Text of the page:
Last week, interim provincial Green leader Christopher Ian "Wonder Boy" Bennett, urged those seeking the party's top job to "move the party to the middle on some policies" and make inroads with the business community. This, according to a report by The Globe and Mail's Laura Drake. But at least one of those leadership candidates was less than enthusiastic about Mr. Bennett's message. Speaking on Public Eye Radio yesterday morning, former Green campaign co-chair Silvaine Zimmerman said she thinks the interim leader made that statement just to grab a headline. "I know he has said to us in the past that the way to get in the news is to say things that are controversial. And I think he's right about that. But I'm not sure if that is a really good strategy actually. Because it does create internal controversy."
Continued Ms. Zimmerman, "I'm very much into inclusive, cooperative, working-together, solutions-oriented politics. And I think creating controversy may get you into the news. But I don't think it's a very constructive way of doing it. So I disagree with both his strategy and his vision there because I don't think (being) centrist is a meaningful concept. I think having a big tent is a meaningful concept. Working together with anyone who has a good idea - whatever party they're from - is a good concept. If that's what he means - fine. But if he thinks we have to somehow blunt our message or change it somehow or message-massage it into some sort of fudged version of what we're about - I don't agree with that."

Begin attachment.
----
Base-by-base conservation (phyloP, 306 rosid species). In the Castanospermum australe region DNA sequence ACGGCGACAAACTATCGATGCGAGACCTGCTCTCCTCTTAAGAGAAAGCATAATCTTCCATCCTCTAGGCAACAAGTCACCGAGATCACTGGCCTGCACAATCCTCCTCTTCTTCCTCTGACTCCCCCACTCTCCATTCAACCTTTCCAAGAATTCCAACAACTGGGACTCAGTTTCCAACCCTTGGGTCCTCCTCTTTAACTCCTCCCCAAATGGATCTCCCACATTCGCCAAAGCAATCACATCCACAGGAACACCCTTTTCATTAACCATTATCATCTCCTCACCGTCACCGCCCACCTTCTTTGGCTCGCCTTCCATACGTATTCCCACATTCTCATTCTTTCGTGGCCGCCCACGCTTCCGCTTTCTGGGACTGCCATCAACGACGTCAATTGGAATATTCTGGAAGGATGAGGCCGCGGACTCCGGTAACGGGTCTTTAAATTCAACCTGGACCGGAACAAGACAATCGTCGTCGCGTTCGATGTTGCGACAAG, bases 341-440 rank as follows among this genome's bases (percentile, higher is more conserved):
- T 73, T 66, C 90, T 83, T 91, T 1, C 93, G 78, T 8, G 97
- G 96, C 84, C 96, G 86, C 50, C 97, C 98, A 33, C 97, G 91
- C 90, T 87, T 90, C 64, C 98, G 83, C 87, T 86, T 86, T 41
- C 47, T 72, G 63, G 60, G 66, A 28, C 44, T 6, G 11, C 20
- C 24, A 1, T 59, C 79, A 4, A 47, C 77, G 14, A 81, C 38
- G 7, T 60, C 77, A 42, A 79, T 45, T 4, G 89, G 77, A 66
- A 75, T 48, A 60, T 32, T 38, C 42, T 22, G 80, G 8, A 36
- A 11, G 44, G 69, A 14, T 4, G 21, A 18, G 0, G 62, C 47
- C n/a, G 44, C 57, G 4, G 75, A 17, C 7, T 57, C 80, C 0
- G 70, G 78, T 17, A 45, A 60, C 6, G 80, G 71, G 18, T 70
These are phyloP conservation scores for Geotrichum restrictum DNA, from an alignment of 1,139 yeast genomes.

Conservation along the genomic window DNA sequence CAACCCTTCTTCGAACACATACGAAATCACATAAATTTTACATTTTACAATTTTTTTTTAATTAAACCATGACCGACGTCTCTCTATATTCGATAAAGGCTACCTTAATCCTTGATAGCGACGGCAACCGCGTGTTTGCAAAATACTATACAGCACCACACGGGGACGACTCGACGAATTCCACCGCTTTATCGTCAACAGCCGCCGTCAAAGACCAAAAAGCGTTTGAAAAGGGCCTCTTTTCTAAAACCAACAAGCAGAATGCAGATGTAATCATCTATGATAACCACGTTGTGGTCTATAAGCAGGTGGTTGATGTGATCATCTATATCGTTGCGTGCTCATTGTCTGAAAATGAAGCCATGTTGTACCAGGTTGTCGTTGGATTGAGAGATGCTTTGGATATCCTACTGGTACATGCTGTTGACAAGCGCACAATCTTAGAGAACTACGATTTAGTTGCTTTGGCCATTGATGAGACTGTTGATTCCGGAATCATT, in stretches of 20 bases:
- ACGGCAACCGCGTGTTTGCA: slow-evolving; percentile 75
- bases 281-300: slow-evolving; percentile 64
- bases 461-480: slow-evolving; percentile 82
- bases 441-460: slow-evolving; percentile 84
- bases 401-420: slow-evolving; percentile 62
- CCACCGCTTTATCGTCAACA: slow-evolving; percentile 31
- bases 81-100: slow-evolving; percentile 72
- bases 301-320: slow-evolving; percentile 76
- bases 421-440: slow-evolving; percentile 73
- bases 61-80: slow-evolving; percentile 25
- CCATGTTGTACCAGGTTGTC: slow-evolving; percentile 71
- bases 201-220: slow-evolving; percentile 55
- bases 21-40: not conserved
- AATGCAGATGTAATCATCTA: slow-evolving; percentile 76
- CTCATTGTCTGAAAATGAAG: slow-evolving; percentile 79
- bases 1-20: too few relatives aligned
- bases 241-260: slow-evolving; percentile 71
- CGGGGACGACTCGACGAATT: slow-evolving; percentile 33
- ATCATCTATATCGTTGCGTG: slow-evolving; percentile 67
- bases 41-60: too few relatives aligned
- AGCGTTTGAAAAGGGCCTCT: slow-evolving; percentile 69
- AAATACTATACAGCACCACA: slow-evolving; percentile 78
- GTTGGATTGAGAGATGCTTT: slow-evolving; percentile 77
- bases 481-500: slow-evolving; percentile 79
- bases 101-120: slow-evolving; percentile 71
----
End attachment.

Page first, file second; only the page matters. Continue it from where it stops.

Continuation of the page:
During the interview, the party's former external liason also said she would like to see the Greens have co-leaders rather than just one spokesperson. "Ideally, there would be two main spokespeople. In other parts of the world where this is employed, it's usually one man, one woman. And they are chosen by the general membership. And they help each other be spokespeople. As you know, there's a lot of work to be done as any kind of politician - but especially as a leader-type figure."
"I talked with the late Green Party leader of New Zealand. And he said that it really helps them spell each other off. If one is off on the campaign trail or travelling around the globe interacting - doing the sort of activist Green thing - the other one can still be at home attending parliamentary sessions and doing the more directly political thing. So you're kind of juggling all the balls without having to clone yourself."
The candidate said, if she wins, she would prefer to have the party membership pick a co-leader. "But if it's not possible to do it that way, then I think Ben (West) would be my number one choice, yes...I think we would work really, really well together. And I would be so jumping up and down happy if we could work as a team officially. Because he's the same age I was when I started the Green Party. He's around 30. Actually, he just turned 30. So I think he has a connection to the youthful grassroots that we need in the party."
"I think a lot of activist movements lately in the world have been populated by sort of late generation ex-hippies or just the generation that came after. So when you're in a room of activists you are almost looking at a room full of people with grayish or graying or even white hair. And that's not a very healthy situation. I think we really need to bring young people in. So one thing that makes Ben special is that he's younger. And he has an amazing dynamic with people," Ms. Zimmerman.
"He's very much the networker like I am too. And so I think we have a very similar style. We're both very inclusive. And we tend to inspire people to join at least our larger group of friends - if not inspire them to become Green Party members which is our final goal as far as party politics is concerned. Our big goal is to help save the world."